None of this explains why Barings managers failed to spot the huge amount of cash that Baring Futures had to pay out to both SIMEX and OSE to support its futures positions. Firms that deal on a futures exchange must first deposit a lump sum (called the initial margin ) with the clearing house that backs the exchange. If the value of their contracts falls, they are required to top that sum up daily with additional margin calls. A rogue trader should thus be quickly spotted on a futures exchange. Traders at rival firms were astonished by the growth of Barings positions. When the crisis broke , the banks exposure on the OSE was eight times as big as its nearest rival's; it's position on SIMEX was even bigger.
The old-style bankers who dominated Barings' senior management have long looked down their aristocratic noses at the traders who run the banks securities operations. Management became too thinly spread across the banks' activities. This flaw caused the bank grief long before Mr Leeson.
The banks last hope was for a repeat of 1890: a rescue package put together by the bank of England. The Bank certainly tried. Over the weekend of February 25th to 26th, leaders of several British clearing and investment banks were summoned to Threadneedle Street in a bid to raise enough private money to recapitalise Barings before the Tokyo market reopened. The bankers, fearful that they too might suffer if a revered British merchant bank went under , were willing to help , to the tune of 600m ( the potential rescuers apparently included the Sultan of Brunei, the worlds richest man). But the package failed because of the size of Barings' positions in Japanese derivatives contracts, many of them still open and so liable to incur bigger losses still. No bank was willing to take on those contracts without a fat fee - or a guarantee from the central bank that it would cover further losses. The Bank of England says that this fee might have been another $700m; it was not prepared to risk taxpayers money.
The exchanges probably could have done better. Neither the Osaka nor the Singapore markets emerges from this affair covered in glory. They failed to ferret out why Baring Futures was racking up unusually large positions. They asked for information; but the firm seems to have responded with a few fictitious client names. Nor are the exchanges good at sharing information. This is because OSE is cross that SIMEX stole its business after the Japanese authorities forced it to raise its margin rates to the highest in the world. Yet neither exchange can hope to prevent firms going bust - and this putting their members capital at risk - if they do not pool information.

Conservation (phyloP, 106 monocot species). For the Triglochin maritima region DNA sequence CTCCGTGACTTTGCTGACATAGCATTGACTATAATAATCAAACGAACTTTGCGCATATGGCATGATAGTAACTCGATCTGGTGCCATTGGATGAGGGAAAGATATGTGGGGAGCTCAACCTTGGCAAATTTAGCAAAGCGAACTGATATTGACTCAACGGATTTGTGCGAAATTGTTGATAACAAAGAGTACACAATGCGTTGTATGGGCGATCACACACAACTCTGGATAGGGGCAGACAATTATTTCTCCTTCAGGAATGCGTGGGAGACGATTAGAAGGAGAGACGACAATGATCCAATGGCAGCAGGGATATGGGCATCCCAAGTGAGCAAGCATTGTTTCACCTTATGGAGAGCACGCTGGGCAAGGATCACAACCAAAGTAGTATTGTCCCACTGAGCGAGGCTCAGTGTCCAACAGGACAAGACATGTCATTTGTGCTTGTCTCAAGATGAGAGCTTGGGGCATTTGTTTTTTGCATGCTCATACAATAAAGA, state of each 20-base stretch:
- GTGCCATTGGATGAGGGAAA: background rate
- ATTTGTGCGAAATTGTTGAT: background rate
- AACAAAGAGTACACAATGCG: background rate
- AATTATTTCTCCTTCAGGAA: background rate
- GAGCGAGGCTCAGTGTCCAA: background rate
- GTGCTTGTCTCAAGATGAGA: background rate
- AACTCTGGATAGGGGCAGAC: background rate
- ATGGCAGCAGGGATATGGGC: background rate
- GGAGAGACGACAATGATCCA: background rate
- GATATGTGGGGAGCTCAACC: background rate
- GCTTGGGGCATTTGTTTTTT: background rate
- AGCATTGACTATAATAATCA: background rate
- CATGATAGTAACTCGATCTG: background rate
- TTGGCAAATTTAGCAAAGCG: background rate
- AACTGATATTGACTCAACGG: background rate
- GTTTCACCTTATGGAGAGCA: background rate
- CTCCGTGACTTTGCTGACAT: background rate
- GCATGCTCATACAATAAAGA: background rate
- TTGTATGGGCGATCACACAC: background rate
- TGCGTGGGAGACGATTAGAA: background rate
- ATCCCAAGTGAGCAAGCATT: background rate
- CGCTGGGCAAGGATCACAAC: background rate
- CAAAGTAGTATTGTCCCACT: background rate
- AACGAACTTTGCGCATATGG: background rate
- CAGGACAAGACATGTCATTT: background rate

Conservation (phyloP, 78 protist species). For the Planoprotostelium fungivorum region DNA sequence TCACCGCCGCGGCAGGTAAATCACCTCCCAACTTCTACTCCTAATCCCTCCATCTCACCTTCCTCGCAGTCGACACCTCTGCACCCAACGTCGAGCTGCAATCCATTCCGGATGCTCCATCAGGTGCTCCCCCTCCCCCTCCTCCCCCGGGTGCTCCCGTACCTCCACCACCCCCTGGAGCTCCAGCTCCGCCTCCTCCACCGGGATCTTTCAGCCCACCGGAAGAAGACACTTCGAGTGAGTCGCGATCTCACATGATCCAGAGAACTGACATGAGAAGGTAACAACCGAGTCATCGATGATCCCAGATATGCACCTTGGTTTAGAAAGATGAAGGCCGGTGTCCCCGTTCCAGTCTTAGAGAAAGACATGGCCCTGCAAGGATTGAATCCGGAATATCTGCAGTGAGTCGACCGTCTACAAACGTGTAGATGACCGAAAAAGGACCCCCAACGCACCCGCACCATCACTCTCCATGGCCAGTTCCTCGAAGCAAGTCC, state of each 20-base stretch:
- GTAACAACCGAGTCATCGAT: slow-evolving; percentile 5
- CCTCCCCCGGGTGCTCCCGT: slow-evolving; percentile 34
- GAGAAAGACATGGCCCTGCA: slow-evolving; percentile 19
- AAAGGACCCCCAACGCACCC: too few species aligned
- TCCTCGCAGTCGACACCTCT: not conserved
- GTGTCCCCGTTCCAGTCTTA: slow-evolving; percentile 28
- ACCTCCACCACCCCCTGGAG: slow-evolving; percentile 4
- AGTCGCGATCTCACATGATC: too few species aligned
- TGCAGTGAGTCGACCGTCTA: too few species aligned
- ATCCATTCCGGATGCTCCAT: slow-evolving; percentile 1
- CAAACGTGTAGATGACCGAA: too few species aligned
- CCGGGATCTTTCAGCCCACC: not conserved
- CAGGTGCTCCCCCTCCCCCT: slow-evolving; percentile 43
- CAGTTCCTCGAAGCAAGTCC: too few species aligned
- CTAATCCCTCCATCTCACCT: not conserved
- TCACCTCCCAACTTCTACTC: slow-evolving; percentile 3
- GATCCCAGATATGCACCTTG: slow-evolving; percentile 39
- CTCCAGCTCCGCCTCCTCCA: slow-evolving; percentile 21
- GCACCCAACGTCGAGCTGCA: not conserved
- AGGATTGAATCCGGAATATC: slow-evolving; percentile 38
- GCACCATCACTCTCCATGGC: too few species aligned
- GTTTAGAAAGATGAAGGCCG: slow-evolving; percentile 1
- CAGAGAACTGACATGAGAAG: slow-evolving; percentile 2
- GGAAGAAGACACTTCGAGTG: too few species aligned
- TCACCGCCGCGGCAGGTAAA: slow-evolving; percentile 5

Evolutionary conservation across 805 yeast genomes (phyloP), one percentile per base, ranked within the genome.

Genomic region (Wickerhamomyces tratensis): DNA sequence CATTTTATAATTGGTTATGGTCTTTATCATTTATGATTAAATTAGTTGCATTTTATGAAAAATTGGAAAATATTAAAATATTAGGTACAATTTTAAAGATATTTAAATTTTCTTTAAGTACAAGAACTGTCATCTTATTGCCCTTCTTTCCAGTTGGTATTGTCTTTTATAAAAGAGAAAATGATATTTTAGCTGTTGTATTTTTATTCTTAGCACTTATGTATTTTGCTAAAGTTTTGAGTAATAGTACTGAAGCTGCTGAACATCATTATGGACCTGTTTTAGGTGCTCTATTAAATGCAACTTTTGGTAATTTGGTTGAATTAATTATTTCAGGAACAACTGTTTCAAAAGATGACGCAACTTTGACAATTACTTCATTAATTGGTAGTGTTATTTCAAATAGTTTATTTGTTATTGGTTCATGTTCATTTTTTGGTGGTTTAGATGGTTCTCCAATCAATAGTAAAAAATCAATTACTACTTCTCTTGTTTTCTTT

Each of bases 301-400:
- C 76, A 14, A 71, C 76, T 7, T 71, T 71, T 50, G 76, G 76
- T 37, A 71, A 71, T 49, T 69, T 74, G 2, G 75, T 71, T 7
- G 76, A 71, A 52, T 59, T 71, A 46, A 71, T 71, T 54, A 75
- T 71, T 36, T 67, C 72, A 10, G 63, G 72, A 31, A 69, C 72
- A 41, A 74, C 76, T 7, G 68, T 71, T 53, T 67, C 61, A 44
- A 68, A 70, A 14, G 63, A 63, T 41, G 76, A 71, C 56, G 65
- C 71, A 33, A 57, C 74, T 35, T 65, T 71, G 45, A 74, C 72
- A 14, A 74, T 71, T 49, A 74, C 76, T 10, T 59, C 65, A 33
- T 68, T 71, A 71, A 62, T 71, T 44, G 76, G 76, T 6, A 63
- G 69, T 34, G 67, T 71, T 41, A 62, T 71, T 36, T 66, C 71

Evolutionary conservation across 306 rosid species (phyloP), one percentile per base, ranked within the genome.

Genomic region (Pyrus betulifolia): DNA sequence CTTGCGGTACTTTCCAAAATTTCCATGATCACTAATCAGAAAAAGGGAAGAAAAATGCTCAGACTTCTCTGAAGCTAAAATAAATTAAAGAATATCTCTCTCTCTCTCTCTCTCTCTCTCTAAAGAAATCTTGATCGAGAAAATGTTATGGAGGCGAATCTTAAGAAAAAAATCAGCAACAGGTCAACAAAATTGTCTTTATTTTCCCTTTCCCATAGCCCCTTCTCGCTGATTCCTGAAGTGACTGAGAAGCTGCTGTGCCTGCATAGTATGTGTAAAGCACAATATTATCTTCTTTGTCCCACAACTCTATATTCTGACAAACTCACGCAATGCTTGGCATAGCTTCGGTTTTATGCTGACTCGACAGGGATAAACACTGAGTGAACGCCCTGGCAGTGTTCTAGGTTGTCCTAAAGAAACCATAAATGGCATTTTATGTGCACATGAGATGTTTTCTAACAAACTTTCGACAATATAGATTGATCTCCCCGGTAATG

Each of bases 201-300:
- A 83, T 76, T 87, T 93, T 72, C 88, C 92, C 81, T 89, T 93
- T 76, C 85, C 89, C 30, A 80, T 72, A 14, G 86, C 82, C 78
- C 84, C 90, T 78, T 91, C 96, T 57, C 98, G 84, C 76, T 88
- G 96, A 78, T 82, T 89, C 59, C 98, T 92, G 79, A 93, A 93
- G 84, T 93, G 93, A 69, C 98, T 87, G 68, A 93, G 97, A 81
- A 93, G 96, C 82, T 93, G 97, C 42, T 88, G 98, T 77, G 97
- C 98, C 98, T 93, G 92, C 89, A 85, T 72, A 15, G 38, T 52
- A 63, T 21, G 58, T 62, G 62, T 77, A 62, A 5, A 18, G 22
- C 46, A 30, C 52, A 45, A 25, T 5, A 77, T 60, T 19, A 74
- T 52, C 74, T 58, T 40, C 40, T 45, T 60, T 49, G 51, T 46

The addition of Baring Brothers to the list of those felled by derivatives seems to make a stronger case for tighter regulation or even an outright ban. Yet the Barings case does not support such arguments at all. Two popular fears are of derivatives traded over the counter, not on recognized exchanges; and of complex derivatives designed by rocket scientists that managers cannot comprehend. But Barings came unstuck over exchange traded derivatives of the simplest possible kind. The fault lay in internal supervision and control, not in the instruments being used.
The fact is that banks have found it remarkably easy to lose huge sums of money without using derivatives at all, especially now that they trade so much on their own account. Look at the losses incurred by most of the worlds big banks in the 1980's on Latin American debt; at more recent losses on property lending; or at bond trading losses in 1994. Nor are derivatives the only way to leverage exposure. They may be easier and quicker to use; but that is precisely where their advantage lies. The speed with which banks can take on risk using derivatives mirrors the ease with which others can lay it off. That is why the use of derivatives has grown so fast; and why investors ranging from fund managers to farmers have been increasingly able to hedge the risk that the prices of their assets might fall.